What’s in the bin this week?
Top row left to right: Green leaf lettuce, English peas, carrots, Brussels sprouts
Bottom row left to right: Green onions, red Swiss chard, mixed peppers, broccoli, tomatoes
- Green leaf lettuce
- Red Swiss Chard
- Green Onions
- English Peas
- Orange peppers
- Purple sweet potatoes
Organic Fruit Bin:
- Bartlett Pears
- Pink Lady Apples
Interested in receiving the organic or fruit bins? Simply send us an email at email@example.com!
(green = organic produce; blue = certified organic, not locally sourced; plain text = traditional local farming)
Want to learn more about the sourcing of each item? Here’s a video which walks you through every item in the local box this week.
The Veggie Bin Gets a Fresh New Look!
We are thrilled to present our fresh new logo, designed by Alex Ojeda of Alexander & Black Design Studio.
In the coming months, you’ll see it on our delivery vans and our delivery staff will wear t-shirts indicating that we’re at your house to bring the veggies! Soon, members will be able to earn Veggie Bin merchandise (t-shirts, bumper stickers, etc.) through our promotions. We love it and we think it is an excellent representation of the spirit of The Veggie Bin. Thank you, Alex!
This week’s Veggie Unearthed: English Peas
Your English peas came to us from Sykes & Cooper, less than 50 miles from most of our customers’ homes.
This week’s Veggie Unearthed is also known as a shell or garden pea. They are called “English” because a great many varieties were developed in England. Nutritionally, peas are a protein powerhouse. A three-quarter cup serving contains 100 calories and more protein than a whole egg, but less than one-half of a gram of fat.
These harbingers of spring are most familiar to Americans as a canned or frozen item. Just 5% of all the peas grown in America come to the consumer fresh and even less than that in the pod. The flavor of the peas is brighter and “greener” in fresh peas, but the real wow factor comes from the texture. Most peas are blob of goo before they hit your plate, but these peas will give you a toothy snap when you bite into them. The simplest preparation is just a small pan of boiling salted water. Just drop your shelled peas into the water for 2-3 minutes, then test them until they are to your desired texture.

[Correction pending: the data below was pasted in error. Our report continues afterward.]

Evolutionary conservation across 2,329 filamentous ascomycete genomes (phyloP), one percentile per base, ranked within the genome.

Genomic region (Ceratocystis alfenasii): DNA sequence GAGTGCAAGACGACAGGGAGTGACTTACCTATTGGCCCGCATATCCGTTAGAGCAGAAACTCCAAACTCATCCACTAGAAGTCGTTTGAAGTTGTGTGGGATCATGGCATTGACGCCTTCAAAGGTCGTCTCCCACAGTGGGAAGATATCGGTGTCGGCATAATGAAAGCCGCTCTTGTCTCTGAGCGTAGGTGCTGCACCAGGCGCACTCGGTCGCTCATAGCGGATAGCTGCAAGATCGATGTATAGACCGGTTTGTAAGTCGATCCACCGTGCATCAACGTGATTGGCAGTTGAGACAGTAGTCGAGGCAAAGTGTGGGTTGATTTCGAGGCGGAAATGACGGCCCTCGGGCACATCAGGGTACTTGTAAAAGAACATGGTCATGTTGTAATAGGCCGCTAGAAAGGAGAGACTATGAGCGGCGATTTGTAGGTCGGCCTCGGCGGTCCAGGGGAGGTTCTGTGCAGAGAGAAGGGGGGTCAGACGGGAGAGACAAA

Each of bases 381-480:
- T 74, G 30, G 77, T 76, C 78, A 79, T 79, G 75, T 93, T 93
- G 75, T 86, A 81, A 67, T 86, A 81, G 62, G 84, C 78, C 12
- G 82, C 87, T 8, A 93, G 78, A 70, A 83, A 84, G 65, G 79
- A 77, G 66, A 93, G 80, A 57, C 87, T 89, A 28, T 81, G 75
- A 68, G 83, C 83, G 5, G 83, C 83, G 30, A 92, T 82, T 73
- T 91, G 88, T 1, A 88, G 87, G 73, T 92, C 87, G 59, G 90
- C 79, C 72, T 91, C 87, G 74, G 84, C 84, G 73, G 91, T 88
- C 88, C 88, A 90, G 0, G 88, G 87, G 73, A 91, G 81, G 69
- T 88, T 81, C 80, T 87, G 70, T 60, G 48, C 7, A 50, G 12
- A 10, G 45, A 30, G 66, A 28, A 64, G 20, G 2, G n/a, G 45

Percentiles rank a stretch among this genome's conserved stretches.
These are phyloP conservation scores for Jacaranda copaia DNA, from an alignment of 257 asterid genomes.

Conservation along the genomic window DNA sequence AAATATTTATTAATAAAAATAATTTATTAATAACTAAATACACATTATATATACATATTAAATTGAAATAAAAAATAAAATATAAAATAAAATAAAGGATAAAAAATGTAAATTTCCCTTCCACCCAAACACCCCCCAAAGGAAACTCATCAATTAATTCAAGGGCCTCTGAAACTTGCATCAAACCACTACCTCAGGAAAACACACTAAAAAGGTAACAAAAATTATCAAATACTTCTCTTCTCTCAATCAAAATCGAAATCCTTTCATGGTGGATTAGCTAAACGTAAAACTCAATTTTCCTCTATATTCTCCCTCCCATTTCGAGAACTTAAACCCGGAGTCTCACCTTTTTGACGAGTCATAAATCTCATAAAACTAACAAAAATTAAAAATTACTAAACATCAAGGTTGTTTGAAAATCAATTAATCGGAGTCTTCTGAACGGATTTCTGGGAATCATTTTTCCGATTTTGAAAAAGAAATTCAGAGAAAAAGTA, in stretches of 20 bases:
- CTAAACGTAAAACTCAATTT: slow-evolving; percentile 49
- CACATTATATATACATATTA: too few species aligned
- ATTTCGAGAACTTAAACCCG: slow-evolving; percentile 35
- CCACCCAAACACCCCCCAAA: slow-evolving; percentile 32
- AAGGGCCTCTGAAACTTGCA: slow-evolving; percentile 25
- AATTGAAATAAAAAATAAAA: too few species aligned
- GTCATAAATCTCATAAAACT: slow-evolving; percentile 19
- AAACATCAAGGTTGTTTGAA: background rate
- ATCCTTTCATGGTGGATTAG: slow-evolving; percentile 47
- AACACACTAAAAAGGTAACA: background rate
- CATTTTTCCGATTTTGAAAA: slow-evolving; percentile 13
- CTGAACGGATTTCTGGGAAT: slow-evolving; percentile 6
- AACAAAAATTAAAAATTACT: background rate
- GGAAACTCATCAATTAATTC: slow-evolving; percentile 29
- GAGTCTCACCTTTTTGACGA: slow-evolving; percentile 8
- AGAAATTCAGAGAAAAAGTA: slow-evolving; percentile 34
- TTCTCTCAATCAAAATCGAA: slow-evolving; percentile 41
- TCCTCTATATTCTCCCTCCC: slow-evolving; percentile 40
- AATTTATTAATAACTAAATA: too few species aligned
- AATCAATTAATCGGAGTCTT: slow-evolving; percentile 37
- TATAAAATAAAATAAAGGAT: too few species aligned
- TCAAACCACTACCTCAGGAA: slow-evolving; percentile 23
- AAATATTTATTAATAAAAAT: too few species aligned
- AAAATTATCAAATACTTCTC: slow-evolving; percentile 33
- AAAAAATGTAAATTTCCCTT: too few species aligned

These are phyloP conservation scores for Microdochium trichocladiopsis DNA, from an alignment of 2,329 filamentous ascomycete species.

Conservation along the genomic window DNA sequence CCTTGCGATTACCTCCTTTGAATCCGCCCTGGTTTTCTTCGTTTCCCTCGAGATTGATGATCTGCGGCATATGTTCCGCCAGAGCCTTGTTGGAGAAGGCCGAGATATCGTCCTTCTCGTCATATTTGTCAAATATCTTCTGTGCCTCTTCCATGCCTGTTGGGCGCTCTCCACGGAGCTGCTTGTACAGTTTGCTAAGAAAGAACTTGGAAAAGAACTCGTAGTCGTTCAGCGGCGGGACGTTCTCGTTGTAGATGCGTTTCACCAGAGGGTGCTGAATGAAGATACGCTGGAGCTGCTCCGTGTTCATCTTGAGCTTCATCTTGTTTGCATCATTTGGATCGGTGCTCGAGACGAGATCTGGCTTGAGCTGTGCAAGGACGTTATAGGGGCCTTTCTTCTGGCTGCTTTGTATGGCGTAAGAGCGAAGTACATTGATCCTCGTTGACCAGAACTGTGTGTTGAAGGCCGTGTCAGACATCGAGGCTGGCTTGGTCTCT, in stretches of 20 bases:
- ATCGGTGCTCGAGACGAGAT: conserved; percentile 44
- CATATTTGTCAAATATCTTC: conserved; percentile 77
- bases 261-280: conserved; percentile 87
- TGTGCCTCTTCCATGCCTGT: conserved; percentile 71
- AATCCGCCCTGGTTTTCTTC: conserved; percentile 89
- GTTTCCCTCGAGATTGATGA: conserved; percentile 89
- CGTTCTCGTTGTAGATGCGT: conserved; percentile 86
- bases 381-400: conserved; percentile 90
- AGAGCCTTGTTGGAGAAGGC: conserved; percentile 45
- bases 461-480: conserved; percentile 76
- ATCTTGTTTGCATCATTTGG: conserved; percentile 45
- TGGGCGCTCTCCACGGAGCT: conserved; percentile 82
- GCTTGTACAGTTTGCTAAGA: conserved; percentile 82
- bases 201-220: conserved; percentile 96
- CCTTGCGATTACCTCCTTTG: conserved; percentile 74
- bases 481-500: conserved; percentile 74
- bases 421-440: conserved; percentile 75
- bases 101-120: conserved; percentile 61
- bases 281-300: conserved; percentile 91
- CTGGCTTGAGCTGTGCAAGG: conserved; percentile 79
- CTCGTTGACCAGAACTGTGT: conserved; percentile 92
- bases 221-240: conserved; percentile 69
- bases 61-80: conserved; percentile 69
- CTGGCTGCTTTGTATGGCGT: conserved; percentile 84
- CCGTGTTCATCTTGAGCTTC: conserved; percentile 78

The peas come to you with their shells intact. This means that they aren’t especially pretty, as the shells tend to thin out and mottle as they mature as seen in the photo above. However, once you give one end a little tug and pull the handy string nature installed…
There aren’t any great videos of anyone shelling peas, but there is an excellent tutorial here. To see someone shelling peas, please watch this video.
English Peas Recipes
- Spring Pea & Mint Soup
- Plump Pea Dumplings
- Grilled English Peas
- Fresh English Pea Salad with Mint & Pecorino
- Steamed English Peas with Basil Butter
- Pasta with Peas, Prosciutto & Parmesan
Need Veggie Tech Support? Visit us on Facebook to share recipes and tips with other Veggie Bin customers and ask any questions you might have about the contents of your bin. You can also email us at firstname.lastname@example.org.
Recipes for This Week’s Bin
We want you to get the most out of your Veggie Bin. Utilize every tasty bite with some of these recipes which feature every item you’ll get this week.
- Green Leaf Lettuce & Date Salad
- Sauteed Carrots & Bell Peppers
- Creamy Brussels Sprouts Gratin with Blue Cheese
- Drop Biscuits with Green Onions
- Bacon & Swiss Chard Pasta
- Stuffed Baby Peppers
- Four Cheese Broccoli White Pizza
- Caprese Salad
Please feel free to share YOUR Veggie Bin creations on our Facebook page!
Reduce, Reuse, Recycle
Please remember that you can re-use your Veggie Bin boxes. Just leave your empty boxes at your door or hand them off to our delivery folks to make yet another contribution to keeping your footprint small.